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Duo

Make a cup of tea?

7/25/2014, 10:05:36 AM

https://www.duolingo.com/Danmoller
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lol

7/25/2014, 12:21:24 PM

https://www.duolingo.com/KTKee-EnglishEng
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Not exactly, accept to means you will, which is definite, willing means accept to if asked. Consenting in other words, and depending on the context more or less enthusiastically. It can contain an element of reluctance, eg I'm willing to go to the doctor (but without much enthusiasm, as opposed to happy to go), but it depends on how it's qualified. "Ready and willing" or "ready, willing and able" are well-known sayings, they mean enthusiastic to do something.

It can sometimes have sexual innuendo. I don't know if you're a heavy metal fan Dan, you look like you might be.

http://www.azlyrics.com/lyrics/whitesnake/readyanwilling.html

7/24/2014, 9:54:41 PM

https://www.duolingo.com/Danmoller
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Whitesnake is ready and willing.....what??

7/24/2014, 11:33:02 PM

https://www.duolingo.com/yinnyann

A fim também tem o significado de propósito? I am here in order to see the city?

11/21/2014, 1:57:04 PM

https://www.duolingo.com/Danmoller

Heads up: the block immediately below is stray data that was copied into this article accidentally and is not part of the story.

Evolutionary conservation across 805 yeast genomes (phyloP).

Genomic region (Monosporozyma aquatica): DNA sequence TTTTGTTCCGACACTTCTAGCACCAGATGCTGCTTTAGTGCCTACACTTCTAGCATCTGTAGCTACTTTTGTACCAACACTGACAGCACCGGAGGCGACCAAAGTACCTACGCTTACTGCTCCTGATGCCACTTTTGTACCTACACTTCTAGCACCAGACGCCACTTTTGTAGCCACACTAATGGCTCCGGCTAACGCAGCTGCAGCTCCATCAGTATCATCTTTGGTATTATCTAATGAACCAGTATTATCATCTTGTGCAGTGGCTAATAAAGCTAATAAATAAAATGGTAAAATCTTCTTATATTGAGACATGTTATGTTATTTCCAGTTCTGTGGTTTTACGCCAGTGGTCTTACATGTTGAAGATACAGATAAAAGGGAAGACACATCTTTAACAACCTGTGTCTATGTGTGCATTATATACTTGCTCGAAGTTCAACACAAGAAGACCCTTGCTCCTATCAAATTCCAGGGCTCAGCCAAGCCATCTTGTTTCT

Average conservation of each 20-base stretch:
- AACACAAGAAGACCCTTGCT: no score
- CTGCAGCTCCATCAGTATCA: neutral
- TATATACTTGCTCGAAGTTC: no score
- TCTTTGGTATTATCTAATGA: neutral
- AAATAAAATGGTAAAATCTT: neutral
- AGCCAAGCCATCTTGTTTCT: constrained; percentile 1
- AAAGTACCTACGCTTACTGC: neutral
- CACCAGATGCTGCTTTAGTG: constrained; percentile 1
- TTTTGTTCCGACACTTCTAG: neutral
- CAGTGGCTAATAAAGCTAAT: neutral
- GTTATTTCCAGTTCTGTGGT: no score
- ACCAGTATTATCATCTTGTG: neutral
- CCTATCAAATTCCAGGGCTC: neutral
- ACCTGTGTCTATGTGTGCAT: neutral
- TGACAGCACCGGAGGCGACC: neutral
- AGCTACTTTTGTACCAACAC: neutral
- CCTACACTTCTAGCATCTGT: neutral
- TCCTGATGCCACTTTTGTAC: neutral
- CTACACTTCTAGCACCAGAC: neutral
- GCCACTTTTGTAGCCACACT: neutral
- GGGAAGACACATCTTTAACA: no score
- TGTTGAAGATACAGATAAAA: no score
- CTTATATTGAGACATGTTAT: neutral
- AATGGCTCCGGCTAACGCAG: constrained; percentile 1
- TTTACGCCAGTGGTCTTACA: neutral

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It's a good translation, but "aqui" would be absolutely necessary: eu estou aqui a fim de ver a cidade.

6/14/2015, 10:50:33 PM

https://www.duolingo.com/Gardenhoser
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?

6/5/2014, 6:07:30 PM

https://www.duolingo.com/Paulenrique
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To feel like + gerund = estar a fim de + infinitve / ter vontade de + infinitive

6/5/2014, 8:24:08 PM

https://www.duolingo.com/SylvainMar11

It seems to me that "estou a fim de..." is kinda like saying "i am about to...". "I am about to" implicitly means "I have a will to" but also announces that you will act on that "will" in the very near future. Is it also the case in Portuguese?

6/10/2015, 4:20:19 PM

https://www.duolingo.com/Paulenrique
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"Estar a fim de..." means you want something, but you're not 100% sure you'll succeed.

"I'm about to..." = "Estou prestes a...", meaning you'll perform something in a short time.

Right?

6/10/2015, 4:34:00 PM

https://www.duolingo.com/SylvainMar11